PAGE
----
Crawley’s showman type Burrell ‘William V’ moved off
towards the Abbey, driven by its owner, to meet the Duke who was to
steer it on its journey back to the arena. As the hands of the
clock neared 2 p.m. all necks were craned in the direction of the
Abbey and as the majestic engine slowly came into view over the
brow of the hill there was a deafening chorus from the whistles of
the engines around the arena. As the engine entered the arena the
assembled crowd gave the white-clad Duke a terrific welcome.
Climbing down from his lofty perch the Duke moved across towards
the Secretary’s tent and was introduced by Mr. Crawley.

In his usual lighthearted manner the Duke opened his remarks by
saying how much pleasure he derived from being associated with the
Traction Engine Rallies at Woburn Park and he welcomed ‘these
hard-working men and women’ to Woburn. ‘Many of them,’
he said, ‘came long distances to attend and I hope they will
come again and again and always have full steam. That is enough
steam from me, as I am here to open the Rally. I have pleasure in
declaring the Rally open. I would, however, like to add a few
words. It was previously arranged that I was to have a race with
Lord Montagu of Beaulieu — but you all know what happened to Lord
Montagu! To avoid disappointment I have been challenged by my son
and I only hope that he lets the ‘Old Man’ win! I will now
hand you over to our hardworking Secretary, Mr. John Crawley, in
whose hands the events will be capably presented to you.’

The Grand Parade of engines then took place, each engine as it
passed the commentator’s box being fully described, and after
passing the special enclosure the engines were marshalled into rows
along the length of the arena. When the last engine was finally in
position the arena made a wonderful sight and it was hard to
realize that many of the engines had been built at the turn of the
century thanks to the hard work put in by their owners to preserve
them. As soon as the engines had left the arena the challenge Race
between the Duke of Bedford and his son, the Marquis of Tavistock,
was announced, and the two contestants moved into the arena to
mount their engines. The Duke took the wheel of T. C. Fensome’s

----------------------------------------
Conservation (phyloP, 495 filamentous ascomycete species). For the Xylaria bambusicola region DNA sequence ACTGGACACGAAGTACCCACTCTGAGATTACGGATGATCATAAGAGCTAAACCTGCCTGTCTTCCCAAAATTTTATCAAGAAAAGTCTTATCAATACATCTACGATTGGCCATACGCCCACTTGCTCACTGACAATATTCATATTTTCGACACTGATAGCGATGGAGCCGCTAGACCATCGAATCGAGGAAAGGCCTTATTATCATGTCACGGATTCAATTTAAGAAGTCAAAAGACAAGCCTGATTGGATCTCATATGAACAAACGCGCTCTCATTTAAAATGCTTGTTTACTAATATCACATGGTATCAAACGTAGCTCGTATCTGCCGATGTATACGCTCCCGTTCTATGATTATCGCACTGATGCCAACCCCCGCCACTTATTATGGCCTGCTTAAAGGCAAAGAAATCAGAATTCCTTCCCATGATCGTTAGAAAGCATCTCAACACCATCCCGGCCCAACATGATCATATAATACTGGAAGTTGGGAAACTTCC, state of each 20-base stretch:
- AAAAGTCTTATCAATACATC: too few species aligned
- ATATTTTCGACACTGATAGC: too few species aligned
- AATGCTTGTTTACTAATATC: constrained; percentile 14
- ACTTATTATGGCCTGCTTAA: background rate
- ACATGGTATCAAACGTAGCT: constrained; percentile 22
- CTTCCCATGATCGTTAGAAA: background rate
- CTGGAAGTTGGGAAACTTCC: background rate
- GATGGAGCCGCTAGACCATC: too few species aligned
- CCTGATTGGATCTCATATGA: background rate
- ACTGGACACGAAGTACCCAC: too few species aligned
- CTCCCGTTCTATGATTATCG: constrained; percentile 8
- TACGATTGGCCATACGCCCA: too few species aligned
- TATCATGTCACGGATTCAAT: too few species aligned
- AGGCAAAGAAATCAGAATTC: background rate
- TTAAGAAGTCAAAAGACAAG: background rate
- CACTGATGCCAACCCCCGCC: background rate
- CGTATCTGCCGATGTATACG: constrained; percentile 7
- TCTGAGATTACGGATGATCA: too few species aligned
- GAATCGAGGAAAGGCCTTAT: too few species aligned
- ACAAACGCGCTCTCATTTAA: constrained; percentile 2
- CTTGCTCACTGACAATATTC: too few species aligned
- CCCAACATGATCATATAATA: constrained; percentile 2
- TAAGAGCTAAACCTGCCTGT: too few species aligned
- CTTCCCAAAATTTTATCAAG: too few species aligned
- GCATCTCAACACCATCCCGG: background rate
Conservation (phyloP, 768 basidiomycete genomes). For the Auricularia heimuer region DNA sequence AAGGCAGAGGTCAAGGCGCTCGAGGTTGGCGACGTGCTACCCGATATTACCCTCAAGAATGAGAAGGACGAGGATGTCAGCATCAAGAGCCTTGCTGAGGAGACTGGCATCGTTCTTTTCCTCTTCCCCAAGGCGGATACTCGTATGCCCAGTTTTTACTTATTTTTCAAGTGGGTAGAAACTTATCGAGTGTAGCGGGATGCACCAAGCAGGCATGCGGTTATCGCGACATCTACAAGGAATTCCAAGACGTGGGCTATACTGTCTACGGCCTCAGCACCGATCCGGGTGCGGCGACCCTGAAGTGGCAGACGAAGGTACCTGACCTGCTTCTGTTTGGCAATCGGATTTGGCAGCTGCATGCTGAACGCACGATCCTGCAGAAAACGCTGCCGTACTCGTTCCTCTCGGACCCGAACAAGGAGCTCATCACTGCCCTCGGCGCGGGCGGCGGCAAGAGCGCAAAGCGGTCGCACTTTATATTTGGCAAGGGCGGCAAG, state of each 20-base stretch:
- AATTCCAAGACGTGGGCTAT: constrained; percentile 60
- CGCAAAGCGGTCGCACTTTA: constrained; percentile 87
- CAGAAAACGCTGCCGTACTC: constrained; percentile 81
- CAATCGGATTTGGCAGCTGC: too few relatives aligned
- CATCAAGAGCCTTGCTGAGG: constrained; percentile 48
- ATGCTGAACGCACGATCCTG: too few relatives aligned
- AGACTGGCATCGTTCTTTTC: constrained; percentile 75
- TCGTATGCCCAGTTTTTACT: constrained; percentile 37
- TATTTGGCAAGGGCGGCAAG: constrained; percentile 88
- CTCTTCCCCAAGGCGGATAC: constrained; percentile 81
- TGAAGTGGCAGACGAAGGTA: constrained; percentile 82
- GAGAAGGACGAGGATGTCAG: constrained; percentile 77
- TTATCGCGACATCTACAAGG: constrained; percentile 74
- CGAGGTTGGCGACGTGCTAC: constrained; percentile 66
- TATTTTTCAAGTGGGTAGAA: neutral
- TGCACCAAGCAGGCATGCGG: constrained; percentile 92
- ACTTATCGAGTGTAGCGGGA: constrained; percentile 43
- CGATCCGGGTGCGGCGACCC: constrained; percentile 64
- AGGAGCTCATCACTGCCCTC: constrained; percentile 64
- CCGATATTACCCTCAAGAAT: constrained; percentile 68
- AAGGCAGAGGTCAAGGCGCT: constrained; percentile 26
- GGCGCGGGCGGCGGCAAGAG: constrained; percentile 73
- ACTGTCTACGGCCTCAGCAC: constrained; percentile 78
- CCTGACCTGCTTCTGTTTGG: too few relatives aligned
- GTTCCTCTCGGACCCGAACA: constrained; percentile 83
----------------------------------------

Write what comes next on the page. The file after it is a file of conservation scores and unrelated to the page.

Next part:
Marshall traction engine, No. 43560, and the Marquis climbed aboard
Messrs. A. and G. Fensom’s Burrell traction, No. 4055. The
green Burrell, No. 4094, owned and driven by L. C. W. Parris, acted
as pace-maker.

At the starter’s signal the pacemaker set off at a lively
speed, closely followed by the Duke the self-styled ‘Prince of
Steam’ — and despite valiant efforts on the part of his son he
romped home an easy winner, thus upholding his proud title. At the
end of the race the contestants made a circuit of the arena in the
Serpollet steam car, receiving the well-deserved plaudits of the
crowd. Space forbids a detailed account of the ensuing items in the
long programme but these included an obstacle relay race, steam
roller balloon race, egg and spoon race, traction engine sack race,
traction engine polo race, Sentinel obstacle race, ladies’
steering race and musical chairs. The commentator, in passing,
mentioned the high speeds attained by the Sentinel steam wagons,
instancing Sentinel S.4 owned by A. M. Stafford. ‘This
engine,’ he said, ‘has done 66 m.p.h. — and the Police
said so!’ There was a grand total of 64 engines in steam, with
two of the show man type engines driving the organs of H. Epton and
Son and W. Chamberlain.

A recent addition to the attractions at Woburn Abbey is the
Amusement Park, adjoining the Children’s Playground, with
Raymond Beardow as concessionaire. In addition to the amusements on
this site Raymond also operates the Crazy Golf course, Putting
Green, adult boating lake, Kiddies’ paddle boats and automatic
machines. In the Amusement Park stands Raymond Beardow and
Sons’ Galloping Horses, a Walker-built machine that came to
Woburn from Kings of Lickey Hills. A Peter Pan railway is operated
by the Supercar Company and nearby Jimmy Wheatley has his Sand
Train, a Bingo stall and roll-ups.

Raymond Beardow also features a smart Kiddie’s Yacht ride,
swings, wheel’em-in, pick-a-straw and automatics, and Mrs.
Bailey completes the games with her large ring hoopla stall. It was
good to meet these Notts and Derby travellers and have a chat about
events on their ‘home ground’ Quite a happy little family,
and all spoke very highly of the Duke of Bedford and the managerial
staff at Woburn Abbey.

  • Published on Jan 1, 1961